Carpal tunnel syndrome is a painful and often debilitating condition that affects the hand and wrist due to compression of the median nerve. The symptoms can range from mild tingling in the hands to severe pain, numbness, and weakness, making it difficult to perform everyday activities. Fortunately, physical therapy can help reduce the symptoms of carpal tunnel and improve the patient’s ability to use their hands and wrists.
In this article, we will discuss the benefits of physical therapy for carpal tunnel syndrome and what to look for when finding a qualified physical therapist. We will also look at ways to prevent and manage the recurrence of symptoms. Finally, we will provide recommendations for a qualified physical therapist and what to expect during the treatment process.
Definition of Carpal Tunnel Syndrome
Carpal tunnel syndrome (CTS) is caused by compression of the median nerve, which runs through the carpal tunnel in the wrist. Symptoms include numbness and tingling in the fingers and pain and weakness in the wrist and hand. CTS can cause difficulty with daily activities such as typing or writing and can also lead to loss of grip strength.
Overview of Physical Therapy for Carpal Tunnel Syndrome
Physical therapy is an essential part of the treatment for carpal tunnel syndrome (CTS). Physical therapists use various techniques to help reduce pain, improve strength and flexibility, and increase the range of motion in the wrist and hand. Therapeutic exercises such as stretching, strengthening, and range of motion activities may be recommended to facilitate healing. Other treatments may include massage, ultrasound, electrical stimulation, and hot/cold therapy. A physical therapist can also teach proper body mechanics and ergonomic principles to help reduce stresses on the wrist and hand. Improving posture and posture awareness and providing adaptive equipment such as wrist splints may also be beneficial.
Additionally, the therapist may offer advice about lifestyle changes that can help reduce inflammation and pain. Recovery from wrist and hand injuries typically requires several weeks of physical therapy to gain a full range of motion, strength, and functional ability. Working closely with a healthcare provider or therapist can ensure a safe return to activities and prevent further complications.
Benefits of Physical Therapy
Physical therapy can be highly beneficial in treating carpal tunnel syndrome. Physical therapists can provide education on how to manage best and reduce symptoms, as well as help identify potential underlying causes of the condition. In addition, physical therapists have the expertise to develop an individualized plan of care tailored to the patient’s needs. The goals of physical therapy for carpal tunnel syndrome should include the following:
- Strengthens Muscles and Improves Mobility – The primary goal of physical therapy for carpal tunnel syndrome is to strengthen the muscles in the arms and hands. Weakness in these areas can lead to further strain and pressure on the median nerve, causing increased symptoms. Physical therapists can develop exercises that focus on strengthening and improving the range of motion in the affected area, helping to reduce pain and improve function.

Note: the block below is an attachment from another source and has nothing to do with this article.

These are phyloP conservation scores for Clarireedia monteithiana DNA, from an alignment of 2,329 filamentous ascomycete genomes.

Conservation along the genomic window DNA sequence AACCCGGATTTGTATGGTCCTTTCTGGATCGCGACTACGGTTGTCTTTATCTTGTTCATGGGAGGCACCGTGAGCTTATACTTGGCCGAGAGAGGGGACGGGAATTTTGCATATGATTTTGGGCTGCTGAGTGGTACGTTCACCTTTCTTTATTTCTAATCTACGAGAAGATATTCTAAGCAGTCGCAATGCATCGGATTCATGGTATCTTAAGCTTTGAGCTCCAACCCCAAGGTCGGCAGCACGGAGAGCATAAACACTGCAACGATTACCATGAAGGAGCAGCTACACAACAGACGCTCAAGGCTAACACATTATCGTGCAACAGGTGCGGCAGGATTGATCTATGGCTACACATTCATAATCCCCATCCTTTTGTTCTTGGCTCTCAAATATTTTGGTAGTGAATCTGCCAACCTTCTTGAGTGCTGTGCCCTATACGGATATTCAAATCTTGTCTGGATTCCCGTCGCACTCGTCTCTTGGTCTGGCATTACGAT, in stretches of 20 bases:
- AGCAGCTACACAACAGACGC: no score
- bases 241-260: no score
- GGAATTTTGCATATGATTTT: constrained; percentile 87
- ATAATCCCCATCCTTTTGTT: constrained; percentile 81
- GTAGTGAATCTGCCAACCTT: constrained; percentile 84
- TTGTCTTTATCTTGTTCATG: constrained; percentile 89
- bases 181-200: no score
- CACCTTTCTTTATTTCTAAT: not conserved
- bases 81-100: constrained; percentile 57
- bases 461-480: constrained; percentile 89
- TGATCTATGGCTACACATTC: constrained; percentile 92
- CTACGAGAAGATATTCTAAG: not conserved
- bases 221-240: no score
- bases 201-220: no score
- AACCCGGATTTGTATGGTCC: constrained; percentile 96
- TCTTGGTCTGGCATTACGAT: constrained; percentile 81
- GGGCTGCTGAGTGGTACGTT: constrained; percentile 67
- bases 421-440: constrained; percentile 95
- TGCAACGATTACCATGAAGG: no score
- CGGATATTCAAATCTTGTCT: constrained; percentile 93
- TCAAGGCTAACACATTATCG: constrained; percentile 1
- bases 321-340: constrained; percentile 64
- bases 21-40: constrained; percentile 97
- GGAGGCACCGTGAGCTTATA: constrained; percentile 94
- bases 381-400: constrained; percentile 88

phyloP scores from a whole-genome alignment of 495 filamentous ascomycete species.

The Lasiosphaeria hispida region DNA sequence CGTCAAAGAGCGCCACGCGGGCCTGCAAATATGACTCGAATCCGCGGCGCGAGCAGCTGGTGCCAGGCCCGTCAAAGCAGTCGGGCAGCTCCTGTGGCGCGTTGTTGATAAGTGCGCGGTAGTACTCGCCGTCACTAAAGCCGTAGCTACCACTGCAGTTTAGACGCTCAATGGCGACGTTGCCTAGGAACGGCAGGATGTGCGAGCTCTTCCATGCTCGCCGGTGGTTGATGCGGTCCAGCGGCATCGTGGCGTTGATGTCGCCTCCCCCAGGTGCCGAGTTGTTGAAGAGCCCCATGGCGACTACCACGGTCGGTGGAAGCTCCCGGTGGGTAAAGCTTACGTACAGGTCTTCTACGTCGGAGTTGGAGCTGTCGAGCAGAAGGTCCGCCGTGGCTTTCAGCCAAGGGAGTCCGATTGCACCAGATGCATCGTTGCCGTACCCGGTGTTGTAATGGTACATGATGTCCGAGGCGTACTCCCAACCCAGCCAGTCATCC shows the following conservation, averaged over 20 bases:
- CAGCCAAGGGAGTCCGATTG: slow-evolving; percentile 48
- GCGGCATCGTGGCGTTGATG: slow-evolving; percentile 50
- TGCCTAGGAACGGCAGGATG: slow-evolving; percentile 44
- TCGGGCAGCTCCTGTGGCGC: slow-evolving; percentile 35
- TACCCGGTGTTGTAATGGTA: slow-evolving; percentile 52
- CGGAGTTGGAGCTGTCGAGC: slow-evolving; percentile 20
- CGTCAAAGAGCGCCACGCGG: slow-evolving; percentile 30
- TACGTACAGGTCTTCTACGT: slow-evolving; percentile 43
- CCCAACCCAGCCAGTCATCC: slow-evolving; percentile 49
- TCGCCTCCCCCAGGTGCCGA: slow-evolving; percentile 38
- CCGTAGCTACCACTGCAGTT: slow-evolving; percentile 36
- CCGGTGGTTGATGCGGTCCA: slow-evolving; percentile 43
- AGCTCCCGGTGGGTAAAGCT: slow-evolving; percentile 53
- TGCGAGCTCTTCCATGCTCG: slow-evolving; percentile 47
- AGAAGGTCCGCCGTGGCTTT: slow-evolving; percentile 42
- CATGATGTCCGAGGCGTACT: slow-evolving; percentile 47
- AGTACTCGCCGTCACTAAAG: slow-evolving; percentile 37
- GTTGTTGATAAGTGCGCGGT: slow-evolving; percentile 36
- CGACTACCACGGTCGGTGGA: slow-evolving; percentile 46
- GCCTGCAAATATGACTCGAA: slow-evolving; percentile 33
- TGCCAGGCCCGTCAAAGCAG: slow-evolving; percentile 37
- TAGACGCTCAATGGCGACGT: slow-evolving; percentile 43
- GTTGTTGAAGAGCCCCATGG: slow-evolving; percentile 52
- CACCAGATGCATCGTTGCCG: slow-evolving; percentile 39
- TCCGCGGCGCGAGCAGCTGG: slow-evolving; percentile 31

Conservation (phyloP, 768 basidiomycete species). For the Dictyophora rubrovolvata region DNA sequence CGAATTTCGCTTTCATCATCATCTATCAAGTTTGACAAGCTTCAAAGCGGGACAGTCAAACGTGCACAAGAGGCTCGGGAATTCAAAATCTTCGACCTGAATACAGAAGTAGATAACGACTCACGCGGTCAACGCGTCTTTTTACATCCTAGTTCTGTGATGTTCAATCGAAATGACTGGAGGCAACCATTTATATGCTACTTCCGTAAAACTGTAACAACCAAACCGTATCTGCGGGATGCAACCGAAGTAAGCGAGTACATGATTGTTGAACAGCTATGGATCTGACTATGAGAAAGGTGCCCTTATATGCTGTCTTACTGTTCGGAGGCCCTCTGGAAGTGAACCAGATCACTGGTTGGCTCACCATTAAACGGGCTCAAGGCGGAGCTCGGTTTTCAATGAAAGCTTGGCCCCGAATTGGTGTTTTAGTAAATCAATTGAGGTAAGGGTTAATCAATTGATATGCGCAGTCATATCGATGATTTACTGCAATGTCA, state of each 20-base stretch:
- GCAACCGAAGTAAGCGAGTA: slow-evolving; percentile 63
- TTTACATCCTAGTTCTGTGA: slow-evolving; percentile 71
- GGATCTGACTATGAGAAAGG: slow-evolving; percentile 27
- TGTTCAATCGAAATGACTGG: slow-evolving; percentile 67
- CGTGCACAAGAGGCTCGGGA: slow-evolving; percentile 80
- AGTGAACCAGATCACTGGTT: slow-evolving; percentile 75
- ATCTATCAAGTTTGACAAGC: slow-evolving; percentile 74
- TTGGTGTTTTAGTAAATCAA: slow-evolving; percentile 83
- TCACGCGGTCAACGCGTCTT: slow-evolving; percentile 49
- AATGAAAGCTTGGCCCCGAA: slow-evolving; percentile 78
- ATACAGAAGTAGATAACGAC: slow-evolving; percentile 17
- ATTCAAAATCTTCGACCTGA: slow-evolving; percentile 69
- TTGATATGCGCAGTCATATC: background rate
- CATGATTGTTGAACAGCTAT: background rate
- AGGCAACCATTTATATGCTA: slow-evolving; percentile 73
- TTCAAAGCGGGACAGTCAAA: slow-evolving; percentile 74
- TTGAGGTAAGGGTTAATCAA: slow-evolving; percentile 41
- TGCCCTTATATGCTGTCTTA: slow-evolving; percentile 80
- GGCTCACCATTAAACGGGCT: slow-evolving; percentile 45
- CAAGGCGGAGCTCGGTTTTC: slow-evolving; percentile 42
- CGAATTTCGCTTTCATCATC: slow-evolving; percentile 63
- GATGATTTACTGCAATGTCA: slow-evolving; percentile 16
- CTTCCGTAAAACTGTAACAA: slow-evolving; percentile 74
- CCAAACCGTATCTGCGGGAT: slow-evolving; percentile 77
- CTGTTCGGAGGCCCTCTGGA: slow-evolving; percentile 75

- Reduces Swelling and Inflammation – The carpal tunnel is a tiny space, and swelling in the area can cause further compression of the median nerve. Physical therapy can help reduce this swelling by using cold laser therapy, ultrasound, or electrical stimulation. These treatments can help reduce inflammation and improve circulation to the area.
- Increases Range of Motion – When the median nerve is compressed, it can restrict movement in some areas of the hand or wrist. Physical therapists will assess and measure the joint range of motion to determine what needs to be improved. They can then develop exercises and stretches that focus on increasing joint flexibility and mobility, helping reduce pain and restore function.
- Prevents Recurrence of Symptoms – Physical therapists can also teach Carpal Tunnel Syndrome patients ways to modify activities that may be causing symptoms. These modifications include proper positioning and posture and stretching and strengthening exercises. A physical therapist can provide education on ergonomics and lifestyle modifications to reduce strain on the wrist, such as taking breaks throughout the day or using a splint or brace to support the wrist and limit awkward movements.
Having these four items as your primary goal, a physical therapist can design a treatment plan that meets each patient’s individual needs.
In conclusion, physical therapy is an effective treatment option for Carpal Tunnel Syndrome. Through a comprehensive assessment, physical therapists can create customized treatment plans to address each patient’s needs and help them reduce their symptoms and improve their quality of life. It is important to remember that prevention is key in treating Carpal Tunnel Syndrome. Taking the necessary steps to avoid injury and repetitive motion can help to ensure long-term, successful management of the condition.
If you are experiencing any symptoms described in this article, speak with one of our physical therapists as a possible treatment plan. Your therapist will conduct a full assessment to determine the best action and create an individualized treatment program to target your specific needs. Contact us today at (803) 207-8177 to get started!